Workplace bullying as a public health concern

Those of us who favor stronger organizational and legal responses to workplace bullying must do a better job of articulating it as a critical public health issue.

The 2007 national public opinion survey conducted by Zogby International pollsters in partnership with the Workplace Bullying Institute certainly verifies that bullying at work is a public health concern, with 37 percent of respondents reporting that they have experienced workplace bullying at some point in their work lives, and 45 percent of these bullying targets reporting stress-related health consequences.  Other studies have put the frequency of bullying even higher.

The percentage of workers who experience bullying at work is comparable to the percentage of children who experience bullying at school.  However, although some 35 states have enacted various laws dealing with school bullying, as of this writing no state has enacted a specific workplace bullying statute.

Here in the U.S., those concerned with school bullying are demonstrating success in characterizing it as a public health problem.  In “Antibullying Legislation: A Public Health Perspective” (Journal of Adolescent Health, 2008; no free online access), co-authors Jorge C. Srabstein, Benjamin E. Berkman, and Eugenia Pyntikova put forth an “Antibullying Public Health Criteria Index” that represents “an ideal collection of the legal elements necessary for an effective bullying program.”  These elements include “(1) the definition of bullying, (2) the legislative recognition of the link of bullying to health or safety risks, (3) the prohibition of that an antibullying statute has been enacted within the basic framework of public health concern.”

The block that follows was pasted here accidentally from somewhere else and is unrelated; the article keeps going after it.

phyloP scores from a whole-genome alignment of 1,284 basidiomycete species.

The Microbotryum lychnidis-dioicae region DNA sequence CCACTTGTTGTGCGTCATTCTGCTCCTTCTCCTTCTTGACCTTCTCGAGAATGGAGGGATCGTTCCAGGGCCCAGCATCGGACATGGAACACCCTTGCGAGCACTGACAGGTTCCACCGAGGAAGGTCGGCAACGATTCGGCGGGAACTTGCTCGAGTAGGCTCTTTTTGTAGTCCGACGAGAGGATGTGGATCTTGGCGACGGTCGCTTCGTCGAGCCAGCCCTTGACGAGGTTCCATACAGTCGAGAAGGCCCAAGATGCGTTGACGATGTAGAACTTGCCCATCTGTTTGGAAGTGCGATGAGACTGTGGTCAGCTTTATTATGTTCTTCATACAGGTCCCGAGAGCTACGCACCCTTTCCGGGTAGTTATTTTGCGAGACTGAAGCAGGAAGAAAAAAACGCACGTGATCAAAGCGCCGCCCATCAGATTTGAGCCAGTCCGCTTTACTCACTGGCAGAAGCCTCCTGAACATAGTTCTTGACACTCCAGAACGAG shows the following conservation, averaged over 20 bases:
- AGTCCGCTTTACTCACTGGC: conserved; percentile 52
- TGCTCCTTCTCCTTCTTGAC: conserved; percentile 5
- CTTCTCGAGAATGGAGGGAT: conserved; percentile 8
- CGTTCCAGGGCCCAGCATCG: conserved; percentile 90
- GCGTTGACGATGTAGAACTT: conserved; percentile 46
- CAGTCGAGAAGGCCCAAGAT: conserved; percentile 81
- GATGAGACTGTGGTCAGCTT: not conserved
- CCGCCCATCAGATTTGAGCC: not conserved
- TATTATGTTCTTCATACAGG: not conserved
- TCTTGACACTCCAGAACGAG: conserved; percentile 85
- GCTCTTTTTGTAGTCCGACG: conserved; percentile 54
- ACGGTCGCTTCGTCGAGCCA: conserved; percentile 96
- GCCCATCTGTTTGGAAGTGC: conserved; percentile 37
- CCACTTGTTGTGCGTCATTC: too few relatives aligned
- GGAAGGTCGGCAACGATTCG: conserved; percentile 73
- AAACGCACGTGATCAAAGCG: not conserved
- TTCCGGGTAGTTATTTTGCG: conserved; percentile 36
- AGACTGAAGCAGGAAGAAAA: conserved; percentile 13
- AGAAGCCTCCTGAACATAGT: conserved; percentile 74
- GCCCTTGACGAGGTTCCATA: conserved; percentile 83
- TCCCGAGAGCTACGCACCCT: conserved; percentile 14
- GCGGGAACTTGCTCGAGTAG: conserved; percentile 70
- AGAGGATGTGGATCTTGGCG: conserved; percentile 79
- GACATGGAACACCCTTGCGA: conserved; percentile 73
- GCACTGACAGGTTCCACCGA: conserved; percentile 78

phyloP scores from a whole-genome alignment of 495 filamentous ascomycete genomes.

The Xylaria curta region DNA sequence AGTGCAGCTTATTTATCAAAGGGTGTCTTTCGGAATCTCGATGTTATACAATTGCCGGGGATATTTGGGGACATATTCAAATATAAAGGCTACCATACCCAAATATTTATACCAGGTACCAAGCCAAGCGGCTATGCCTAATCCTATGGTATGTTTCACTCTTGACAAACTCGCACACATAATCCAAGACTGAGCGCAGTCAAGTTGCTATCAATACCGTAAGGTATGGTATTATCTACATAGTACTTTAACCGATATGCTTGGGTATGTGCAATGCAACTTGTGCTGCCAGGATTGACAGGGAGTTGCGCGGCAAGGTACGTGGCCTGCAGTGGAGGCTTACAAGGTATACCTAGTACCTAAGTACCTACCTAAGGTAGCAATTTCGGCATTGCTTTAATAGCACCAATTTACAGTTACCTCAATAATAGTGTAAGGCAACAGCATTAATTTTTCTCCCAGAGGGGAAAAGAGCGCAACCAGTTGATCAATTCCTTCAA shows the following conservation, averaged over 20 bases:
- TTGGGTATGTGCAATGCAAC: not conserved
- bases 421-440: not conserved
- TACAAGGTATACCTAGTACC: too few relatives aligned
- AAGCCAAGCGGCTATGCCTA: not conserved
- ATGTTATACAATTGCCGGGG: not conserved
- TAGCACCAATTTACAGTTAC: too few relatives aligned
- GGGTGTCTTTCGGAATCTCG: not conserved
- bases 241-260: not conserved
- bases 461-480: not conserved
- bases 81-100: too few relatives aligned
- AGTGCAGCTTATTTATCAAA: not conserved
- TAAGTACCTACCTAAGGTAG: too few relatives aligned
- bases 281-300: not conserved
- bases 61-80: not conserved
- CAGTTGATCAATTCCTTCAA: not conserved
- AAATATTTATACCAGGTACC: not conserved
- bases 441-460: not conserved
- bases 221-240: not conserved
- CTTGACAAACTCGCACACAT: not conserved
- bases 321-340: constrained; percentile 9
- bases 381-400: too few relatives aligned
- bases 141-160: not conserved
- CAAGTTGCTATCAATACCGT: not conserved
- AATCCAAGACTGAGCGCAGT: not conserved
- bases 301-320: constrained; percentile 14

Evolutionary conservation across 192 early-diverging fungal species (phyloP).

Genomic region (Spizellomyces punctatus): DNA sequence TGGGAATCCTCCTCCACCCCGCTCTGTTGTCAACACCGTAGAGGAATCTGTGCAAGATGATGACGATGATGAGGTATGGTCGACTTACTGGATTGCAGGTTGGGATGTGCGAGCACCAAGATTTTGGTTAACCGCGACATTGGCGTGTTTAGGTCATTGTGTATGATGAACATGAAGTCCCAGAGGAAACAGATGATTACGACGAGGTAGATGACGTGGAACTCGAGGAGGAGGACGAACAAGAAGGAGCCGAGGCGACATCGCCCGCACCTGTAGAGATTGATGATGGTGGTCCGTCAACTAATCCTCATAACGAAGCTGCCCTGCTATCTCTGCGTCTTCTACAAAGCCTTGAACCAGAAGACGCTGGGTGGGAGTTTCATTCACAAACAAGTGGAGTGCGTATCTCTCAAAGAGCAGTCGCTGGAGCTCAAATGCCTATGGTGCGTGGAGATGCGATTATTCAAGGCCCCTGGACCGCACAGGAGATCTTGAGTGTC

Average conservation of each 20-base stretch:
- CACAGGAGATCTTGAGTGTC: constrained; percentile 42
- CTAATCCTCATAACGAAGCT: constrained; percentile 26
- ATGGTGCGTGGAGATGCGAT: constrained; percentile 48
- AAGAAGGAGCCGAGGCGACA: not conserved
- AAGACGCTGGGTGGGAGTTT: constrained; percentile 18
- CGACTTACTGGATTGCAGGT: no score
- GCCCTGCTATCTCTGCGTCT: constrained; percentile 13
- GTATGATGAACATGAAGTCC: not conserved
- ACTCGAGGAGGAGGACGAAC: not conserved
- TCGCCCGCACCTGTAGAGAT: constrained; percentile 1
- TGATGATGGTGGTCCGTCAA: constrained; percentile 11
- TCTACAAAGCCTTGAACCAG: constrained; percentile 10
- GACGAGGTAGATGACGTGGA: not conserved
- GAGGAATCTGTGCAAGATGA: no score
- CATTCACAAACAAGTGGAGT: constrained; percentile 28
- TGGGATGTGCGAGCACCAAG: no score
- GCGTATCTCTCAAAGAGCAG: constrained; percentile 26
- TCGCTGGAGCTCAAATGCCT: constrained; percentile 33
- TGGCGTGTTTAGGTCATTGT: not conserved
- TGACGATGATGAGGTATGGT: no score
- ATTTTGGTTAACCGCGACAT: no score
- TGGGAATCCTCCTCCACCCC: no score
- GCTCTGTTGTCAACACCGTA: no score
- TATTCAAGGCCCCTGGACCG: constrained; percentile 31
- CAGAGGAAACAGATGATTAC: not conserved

Transnational bodies such as the World Health Organization and International Labour Organisation have recognized the costs of workplace bullying to workers and employers, and the National Institute for Occupational Safety and Health has hosted roundtable discussions of experts on workplace bullying, linking it to workplace violence.  Hopefully these are signs that we are closer to classifying the widespread and destructive effect of workplace bullying as a legitimate public health concern.

2 responses

  1. “Antibullying Legislation: A Public Health Perspective”

    Thank you for focusing on the ‘public health issue’ relating to bullying.

    You would ‘think’ more would be done to stop bullying in our schools and workplace; where it’s ‘not’ so easy to ‘get away’ from, preventing all the health issues of those effected.

    Being a target has nothing to do with being ‘weak’ or ‘thin-skinned’ This is Bullying, Mob Style!

    This would lower the cost for: Health Insurance Companies, Workmens’ Compensation Claims, Early State Social Security claims; especially in today’s environment, when we are trying to lower our health care cost…!

    P.S. In case you haven’t noticed…Bullying now goes beyond schools and workplaces.

  2. So I’m having a lot of favoritism n stress at work because of childish coworkers and I have fibromyalgia I can’t quit my job I have responsibilites what can I do bout this

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